Trinity Bay, reputedly named by Gaspar CORTE-REAL on Trinity Sunday, in 1500, is entered between Grates Pt on the N side of Newfoundland's AVALON PENINSULA and the N tip of the Bonavista Pen, 60 km NW, which forms the bay's western shore. The bay stretches S nearly 110 km to Chapel Arm and has steep headlands to the NE and NW that rise over 85 m. The bay shelters superb fishing grounds and is indented with numerous coves and harbours, the largest being at TRINITY on the NW shore. English West Country merchants began settlement at Trinity in the 1600s and settlers spread across the bay to the SE and SW to RANDOM I, a large island occupying a deep pocket in the bay's W coast. At HEART'S CONTENT, a fish-processing centre on the SE coast, the first successful transatlantic cable was landed in 1866. Clarenville-Shoal Harbour, west of Random Island, has become a major transportation and commercial centre as the importance of Trinity has declined. Communities such as Catalina and Old Perlican, near the mouth of the bay, are today principal fishing centres.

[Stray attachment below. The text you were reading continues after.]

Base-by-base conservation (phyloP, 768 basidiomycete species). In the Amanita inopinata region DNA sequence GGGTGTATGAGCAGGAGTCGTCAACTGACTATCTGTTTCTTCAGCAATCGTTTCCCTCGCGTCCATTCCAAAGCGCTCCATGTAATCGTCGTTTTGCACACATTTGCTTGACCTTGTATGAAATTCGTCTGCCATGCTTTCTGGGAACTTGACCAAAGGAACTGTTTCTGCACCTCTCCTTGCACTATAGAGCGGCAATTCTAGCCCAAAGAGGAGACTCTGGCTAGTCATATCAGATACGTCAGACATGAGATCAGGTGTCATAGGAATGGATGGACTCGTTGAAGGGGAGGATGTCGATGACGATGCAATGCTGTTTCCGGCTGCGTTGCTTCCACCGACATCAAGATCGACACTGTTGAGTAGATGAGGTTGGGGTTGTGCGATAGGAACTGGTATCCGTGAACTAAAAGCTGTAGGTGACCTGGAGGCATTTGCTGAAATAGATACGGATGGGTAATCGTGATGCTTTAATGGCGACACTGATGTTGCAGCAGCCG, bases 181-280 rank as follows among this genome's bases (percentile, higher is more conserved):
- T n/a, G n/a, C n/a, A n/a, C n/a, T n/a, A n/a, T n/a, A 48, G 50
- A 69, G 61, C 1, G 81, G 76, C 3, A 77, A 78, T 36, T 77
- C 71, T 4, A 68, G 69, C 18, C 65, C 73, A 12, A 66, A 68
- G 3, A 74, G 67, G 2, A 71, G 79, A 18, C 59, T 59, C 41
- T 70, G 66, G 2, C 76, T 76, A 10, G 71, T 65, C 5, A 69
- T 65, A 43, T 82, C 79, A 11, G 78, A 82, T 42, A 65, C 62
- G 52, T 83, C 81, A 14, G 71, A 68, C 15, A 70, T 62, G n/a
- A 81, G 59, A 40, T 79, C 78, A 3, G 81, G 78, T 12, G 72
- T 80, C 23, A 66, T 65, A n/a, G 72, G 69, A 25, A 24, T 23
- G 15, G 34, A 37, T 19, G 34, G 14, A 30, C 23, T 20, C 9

- MLA 8TH EDITION
- Pitt, Janet E.m.. "Trinity Bay". The Canadian Encyclopedia, 23 January 2014, Historica Canada. https://www.thecanadianencyclopedia.ca/en/article/trinity-bay. Accessed 27 July 2021.
- APA 6TH EDITION
- Pitt, J., Trinity Bay (2014). In The Canadian Encyclopedia. Retrieved from https://www.thecanadianencyclopedia.ca/en/article/trinity-bay
- CHICAGO 17TH EDITION
- Pitt, Janet E.m., "Trinity Bay". In The Canadian Encyclopedia. Historica Canada. Article published February 07, 2006; Last Edited January 23, 2014. https://www.thecanadianencyclopedia.ca/en/article/trinity-bay
- TURABIAN 8TH EDITION
- Pitt, Janet E.m.. The Canadian Encyclopedia, s.v. "Trinity Bay", Last Edited January 23, 2014, https://www.thecanadianencyclopedia.ca/en/article/trinity-bay
|Article by||Janet E.m. Pitt|
|Published Online||February 7, 2006|
|Last Edited||January 23, 2014|